The Federal Trade Commission (“FTC”) also occasionally requires parties to match produced documents to their corresponding requests. Unlike the Antitrust Division, the FTC Bureau of Competition’s published Production Guide does not require specification as a bright line rule. In practice, however, the Commission’s requests for production of documents often require that all produced documents “be clearly and precisely identified as to the Request(s) to which they are responsive.”
How To Minimize The Pain of Complying With A “Categorization” Requirement
California may have moved closer to the kind of specification requirements that federal agencies prefer, but it remains unclear whether this shift is a harbinger of things to come in other states. At present, the issue remains confined to California state courts. Those litigating under the specter of the amended section 2031.280(a) should appreciate that the new discovery requirements could make document review and production more complicated and expensive. That said, parties retain several tools that can help control discovery costs.
First, check in with opposing counsel to assess what stipulations are feasible. Section 2031.280(a) may be the new statutory default, but parties can always agree to narrow the scope of discovery requests, or even to stipulate around the specification requirement entirely. Especially in large commercial disputes, both sides should recognize the potentially heavy cost of complying with the updated statute. Your opponent may be equally eager to avoid such costs.
Second, C.C.P. section 2031.060 remains a bulwark against unduly burdensome discovery requests. S.B. 370’s Senate Floor Analyses make plain that the legislature anticipated only a “slight” uptick in the producing party’s costs. The new law does not sanction abusive requests, intended to make document production excessively difficult or expensive. If a requesting party makes such demands, section 2031.060 provides a two-step process for seeking judicial protection. First, try to resolve the issue informally through a “meet and confer” conference. If the issue persists, the responding party may then seek a protective order from the court under section 2031.060(b), which protects litigants from having to comply with discovery requests that precipitate “undue burden and expense.”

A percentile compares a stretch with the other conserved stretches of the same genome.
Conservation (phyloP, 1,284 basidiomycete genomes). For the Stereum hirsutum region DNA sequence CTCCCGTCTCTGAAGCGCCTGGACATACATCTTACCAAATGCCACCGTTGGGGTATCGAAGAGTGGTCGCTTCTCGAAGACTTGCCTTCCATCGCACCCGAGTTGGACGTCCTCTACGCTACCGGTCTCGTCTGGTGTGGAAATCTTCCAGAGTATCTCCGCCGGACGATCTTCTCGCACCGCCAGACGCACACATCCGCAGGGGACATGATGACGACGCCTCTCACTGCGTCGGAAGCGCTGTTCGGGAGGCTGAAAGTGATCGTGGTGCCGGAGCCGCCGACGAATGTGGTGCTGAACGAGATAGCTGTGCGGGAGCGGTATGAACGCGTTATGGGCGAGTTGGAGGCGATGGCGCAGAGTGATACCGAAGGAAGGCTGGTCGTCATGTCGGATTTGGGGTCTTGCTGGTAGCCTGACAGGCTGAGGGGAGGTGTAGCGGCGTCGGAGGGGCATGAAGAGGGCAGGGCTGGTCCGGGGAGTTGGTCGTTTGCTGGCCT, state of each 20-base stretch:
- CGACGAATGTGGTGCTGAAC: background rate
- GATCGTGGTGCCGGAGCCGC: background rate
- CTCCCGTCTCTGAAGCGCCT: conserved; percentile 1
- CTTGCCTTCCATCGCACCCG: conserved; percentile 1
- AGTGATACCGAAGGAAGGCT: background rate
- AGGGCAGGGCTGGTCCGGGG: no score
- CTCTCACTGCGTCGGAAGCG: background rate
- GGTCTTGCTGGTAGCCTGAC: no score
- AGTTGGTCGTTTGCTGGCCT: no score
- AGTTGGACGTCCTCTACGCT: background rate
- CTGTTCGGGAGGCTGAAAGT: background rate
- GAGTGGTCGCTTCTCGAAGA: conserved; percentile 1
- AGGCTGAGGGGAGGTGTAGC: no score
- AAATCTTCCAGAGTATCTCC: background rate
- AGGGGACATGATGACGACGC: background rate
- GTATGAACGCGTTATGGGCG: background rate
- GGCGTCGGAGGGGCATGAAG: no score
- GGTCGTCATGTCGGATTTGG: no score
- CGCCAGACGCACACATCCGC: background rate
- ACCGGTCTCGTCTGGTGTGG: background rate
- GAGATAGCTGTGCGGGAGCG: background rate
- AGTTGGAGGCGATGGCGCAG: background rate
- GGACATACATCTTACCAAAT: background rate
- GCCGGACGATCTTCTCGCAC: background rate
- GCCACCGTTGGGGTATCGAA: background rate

Finally, take advantage of eDiscovery software to make document review and production as efficient as possible. Before starting review, create a chart that represents the applicable document requests. Set up tags that correspond to the requests in the chart. As reviewing attorneys work through the documents, they can use the tags to quickly specify the requests to which a particular document is responsive. Further, utilize appropriate technology assisted review methods to further help to categorize and identify documents – concept clustering and conceptual searches for example – can be used in partnership with more traditional targeted keyword searches to zero in on only those documents that may be responsive to one or more of those requests and organize the review. Using eDiscovery technology effectively will help to sort documents by corresponding request, expediting the review and production process.
There is no way around it: A categorization requirement necessarily makes the process of eDiscovery more costly and burdensome. But this pain can be minimized by identifying the requirement as early as possible in the discovery stage of litigation, exhausting all possible avenues for avoiding the requirement, and, if all else fails, creating a document review plan that is structured from the outset around the document requests at issue.
This information is provided by Vinson & Elkins LLP for educational and informational purposes only and is not intended, nor should it be construed, as legal advice.